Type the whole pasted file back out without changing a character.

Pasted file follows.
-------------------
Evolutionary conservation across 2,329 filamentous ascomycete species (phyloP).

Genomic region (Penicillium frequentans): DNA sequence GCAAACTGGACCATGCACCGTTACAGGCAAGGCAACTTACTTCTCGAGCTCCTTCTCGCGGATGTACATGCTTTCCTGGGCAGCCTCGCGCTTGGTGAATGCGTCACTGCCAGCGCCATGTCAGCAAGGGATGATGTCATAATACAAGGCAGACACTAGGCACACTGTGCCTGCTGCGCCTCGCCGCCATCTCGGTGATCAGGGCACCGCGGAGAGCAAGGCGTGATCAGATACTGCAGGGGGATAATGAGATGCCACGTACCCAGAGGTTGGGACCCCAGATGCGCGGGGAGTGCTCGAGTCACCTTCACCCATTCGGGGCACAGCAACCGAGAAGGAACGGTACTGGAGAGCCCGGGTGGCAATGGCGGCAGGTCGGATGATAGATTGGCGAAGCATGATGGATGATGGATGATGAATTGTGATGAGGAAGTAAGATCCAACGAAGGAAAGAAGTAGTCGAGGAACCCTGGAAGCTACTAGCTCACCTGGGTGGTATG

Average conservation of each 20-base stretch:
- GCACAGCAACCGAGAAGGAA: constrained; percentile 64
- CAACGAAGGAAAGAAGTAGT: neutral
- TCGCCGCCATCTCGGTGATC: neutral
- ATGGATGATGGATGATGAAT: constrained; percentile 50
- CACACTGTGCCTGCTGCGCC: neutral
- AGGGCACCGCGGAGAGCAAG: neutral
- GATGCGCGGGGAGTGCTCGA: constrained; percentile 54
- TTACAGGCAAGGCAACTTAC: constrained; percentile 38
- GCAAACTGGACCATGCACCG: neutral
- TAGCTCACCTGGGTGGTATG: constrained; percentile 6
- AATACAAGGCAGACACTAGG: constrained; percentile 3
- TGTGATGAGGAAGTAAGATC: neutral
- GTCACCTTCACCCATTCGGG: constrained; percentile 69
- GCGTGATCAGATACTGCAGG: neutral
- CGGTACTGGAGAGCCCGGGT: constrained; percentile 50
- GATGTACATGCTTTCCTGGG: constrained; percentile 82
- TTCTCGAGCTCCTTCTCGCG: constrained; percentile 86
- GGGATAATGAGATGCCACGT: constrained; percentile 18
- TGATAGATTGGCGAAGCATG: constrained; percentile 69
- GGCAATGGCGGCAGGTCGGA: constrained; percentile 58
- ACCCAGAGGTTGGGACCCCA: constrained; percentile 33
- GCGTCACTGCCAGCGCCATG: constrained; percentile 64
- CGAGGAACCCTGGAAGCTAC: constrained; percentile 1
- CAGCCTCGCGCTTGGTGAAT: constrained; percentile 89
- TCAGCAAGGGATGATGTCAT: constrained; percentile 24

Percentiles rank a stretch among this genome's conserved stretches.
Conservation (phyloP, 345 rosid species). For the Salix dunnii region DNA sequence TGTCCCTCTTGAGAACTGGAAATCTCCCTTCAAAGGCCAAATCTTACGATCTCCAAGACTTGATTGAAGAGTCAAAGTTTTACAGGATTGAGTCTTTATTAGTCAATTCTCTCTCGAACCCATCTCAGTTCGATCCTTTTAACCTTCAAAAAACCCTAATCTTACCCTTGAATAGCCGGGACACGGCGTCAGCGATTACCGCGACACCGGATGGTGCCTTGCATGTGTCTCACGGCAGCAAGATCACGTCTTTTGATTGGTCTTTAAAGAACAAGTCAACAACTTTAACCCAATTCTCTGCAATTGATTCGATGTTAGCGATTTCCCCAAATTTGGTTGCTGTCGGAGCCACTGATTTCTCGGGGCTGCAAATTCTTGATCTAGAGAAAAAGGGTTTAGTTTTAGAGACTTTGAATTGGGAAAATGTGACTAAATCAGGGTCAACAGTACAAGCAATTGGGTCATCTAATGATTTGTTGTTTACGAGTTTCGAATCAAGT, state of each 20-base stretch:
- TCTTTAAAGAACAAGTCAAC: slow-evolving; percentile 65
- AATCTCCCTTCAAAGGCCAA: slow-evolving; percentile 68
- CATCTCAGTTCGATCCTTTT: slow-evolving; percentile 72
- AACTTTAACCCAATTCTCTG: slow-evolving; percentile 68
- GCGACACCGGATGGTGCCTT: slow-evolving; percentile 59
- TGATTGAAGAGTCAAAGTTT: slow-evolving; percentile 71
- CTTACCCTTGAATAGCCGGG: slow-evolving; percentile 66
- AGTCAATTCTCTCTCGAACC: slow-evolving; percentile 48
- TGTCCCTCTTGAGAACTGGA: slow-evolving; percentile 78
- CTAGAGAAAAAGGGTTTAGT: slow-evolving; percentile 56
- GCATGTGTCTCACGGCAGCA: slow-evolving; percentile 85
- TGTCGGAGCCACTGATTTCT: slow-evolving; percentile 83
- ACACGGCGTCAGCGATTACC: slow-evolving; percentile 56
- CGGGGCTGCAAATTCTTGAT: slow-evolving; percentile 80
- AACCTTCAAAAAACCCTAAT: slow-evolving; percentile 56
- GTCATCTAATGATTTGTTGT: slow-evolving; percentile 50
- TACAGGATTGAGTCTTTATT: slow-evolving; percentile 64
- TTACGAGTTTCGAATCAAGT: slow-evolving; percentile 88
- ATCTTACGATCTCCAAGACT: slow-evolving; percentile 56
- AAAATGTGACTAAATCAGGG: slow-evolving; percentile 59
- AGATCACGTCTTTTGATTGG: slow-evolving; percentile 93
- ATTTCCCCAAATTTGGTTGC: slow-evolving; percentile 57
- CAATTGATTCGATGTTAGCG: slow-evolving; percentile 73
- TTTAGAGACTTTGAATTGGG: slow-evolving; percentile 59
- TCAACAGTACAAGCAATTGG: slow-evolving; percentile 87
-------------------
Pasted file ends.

Evolutionary conservation across 2,329 filamentous ascomycete species (phyloP).

Genomic region (Penicillium frequentans): DNA sequence GCAAACTGGACCATGCACCGTTACAGGCAAGGCAACTTACTTCTCGAGCTCCTTCTCGCGGATGTACATGCTTTCCTGGGCAGCCTCGCGCTTGGTGAATGCGTCACTGCCAGCGCCATGTCAGCAAGGGATGATGTCATAATACAAGGCAGACACTAGGCACACTGTGCCTGCTGCGCCTCGCCGCCATCTCGGTGATCAGGGCACCGCGGAGAGCAAGGCGTGATCAGATACTGCAGGGGGATAATGAGATGCCACGTACCCAGAGGTTGGGACCCCAGATGCGCGGGGAGTGCTCGAGTCACCTTCACCCATTCGGGGCACAGCAACCGAGAAGGAACGGTACTGGAGAGCCCGGGTGGCAATGGCGGCAGGTCGGATGATAGATTGGCGAAGCATGATGGATGATGGATGATGAATTGTGATGAGGAAGTAAGATCCAACGAAGGAAAGAAGTAGTCGAGGAACCCTGGAAGCTACTAGCTCACCTGGGTGGTATG

Average conservation of each 20-base stretch:
- GCACAGCAACCGAGAAGGAA: constrained; percentile 64
- CAACGAAGGAAAGAAGTAGT: neutral
- TCGCCGCCATCTCGGTGATC: neutral
- ATGGATGATGGATGATGAAT: constrained; percentile 50
- CACACTGTGCCTGCTGCGCC: neutral
- AGGGCACCGCGGAGAGCAAG: neutral
- GATGCGCGGGGAGTGCTCGA: constrained; percentile 54
- TTACAGGCAAGGCAACTTAC: constrained; percentile 38
- GCAAACTGGACCATGCACCG: neutral
- TAGCTCACCTGGGTGGTATG: constrained; percentile 6
- AATACAAGGCAGACACTAGG: constrained; percentile 3
- TGTGATGAGGAAGTAAGATC: neutral
- GTCACCTTCACCCATTCGGG: constrained; percentile 69
- GCGTGATCAGATACTGCAGG: neutral
- CGGTACTGGAGAGCCCGGGT: constrained; percentile 50
- GATGTACATGCTTTCCTGGG: constrained; percentile 82
- TTCTCGAGCTCCTTCTCGCG: constrained; percentile 86
- GGGATAATGAGATGCCACGT: constrained; percentile 18
- TGATAGATTGGCGAAGCATG: constrained; percentile 69
- GGCAATGGCGGCAGGTCGGA: constrained; percentile 58
- ACCCAGAGGTTGGGACCCCA: constrained; percentile 33
- GCGTCACTGCCAGCGCCATG: constrained; percentile 64
- CGAGGAACCCTGGAAGCTAC: constrained; percentile 1
- CAGCCTCGCGCTTGGTGAAT: constrained; percentile 89
- TCAGCAAGGGATGATGTCAT: constrained; percentile 24

Percentiles rank a stretch among this genome's conserved stretches.
Conservation (phyloP, 345 rosid species). For the Salix dunnii region DNA sequence TGTCCCTCTTGAGAACTGGAAATCTCCCTTCAAAGGCCAAATCTTACGATCTCCAAGACTTGATTGAAGAGTCAAAGTTTTACAGGATTGAGTCTTTATTAGTCAATTCTCTCTCGAACCCATCTCAGTTCGATCCTTTTAACCTTCAAAAAACCCTAATCTTACCCTTGAATAGCCGGGACACGGCGTCAGCGATTACCGCGACACCGGATGGTGCCTTGCATGTGTCTCACGGCAGCAAGATCACGTCTTTTGATTGGTCTTTAAAGAACAAGTCAACAACTTTAACCCAATTCTCTGCAATTGATTCGATGTTAGCGATTTCCCCAAATTTGGTTGCTGTCGGAGCCACTGATTTCTCGGGGCTGCAAATTCTTGATCTAGAGAAAAAGGGTTTAGTTTTAGAGACTTTGAATTGGGAAAATGTGACTAAATCAGGGTCAACAGTACAAGCAATTGGGTCATCTAATGATTTGTTGTTTACGAGTTTCGAATCAAGT, state of each 20-base stretch:
- TCTTTAAAGAACAAGTCAAC: slow-evolving; percentile 65
- AATCTCCCTTCAAAGGCCAA: slow-evolving; percentile 68
- CATCTCAGTTCGATCCTTTT: slow-evolving; percentile 72
- AACTTTAACCCAATTCTCTG: slow-evolving; percentile 68
- GCGACACCGGATGGTGCCTT: slow-evolving; percentile 59
- TGATTGAAGAGTCAAAGTTT: slow-evolving; percentile 71
- CTTACCCTTGAATAGCCGGG: slow-evolving; percentile 66
- AGTCAATTCTCTCTCGAACC: slow-evolving; percentile 48
- TGTCCCTCTTGAGAACTGGA: slow-evolving; percentile 78
- CTAGAGAAAAAGGGTTTAGT: slow-evolving; percentile 56
- GCATGTGTCTCACGGCAGCA: slow-evolving; percentile 85
- TGTCGGAGCCACTGATTTCT: slow-evolving; percentile 83
- ACACGGCGTCAGCGATTACC: slow-evolving; percentile 56
- CGGGGCTGCAAATTCTTGAT: slow-evolving; percentile 80
- AACCTTCAAAAAACCCTAAT: slow-evolving; percentile 56
- GTCATCTAATGATTTGTTGT: slow-evolving; percentile 50
- TACAGGATTGAGTCTTTATT: slow-evolving; percentile 64
- TTACGAGTTTCGAATCAAGT: slow-evolving; percentile 88
- ATCTTACGATCTCCAAGACT: slow-evolving; percentile 56
- AAAATGTGACTAAATCAGGG: slow-evolving; percentile 59
- AGATCACGTCTTTTGATTGG: slow-evolving; percentile 93
- ATTTCCCCAAATTTGGTTGC: slow-evolving; percentile 57
- CAATTGATTCGATGTTAGCG: slow-evolving; percentile 73
- TTTAGAGACTTTGAATTGGG: slow-evolving; percentile 59
- TCAACAGTACAAGCAATTGG: slow-evolving; percentile 87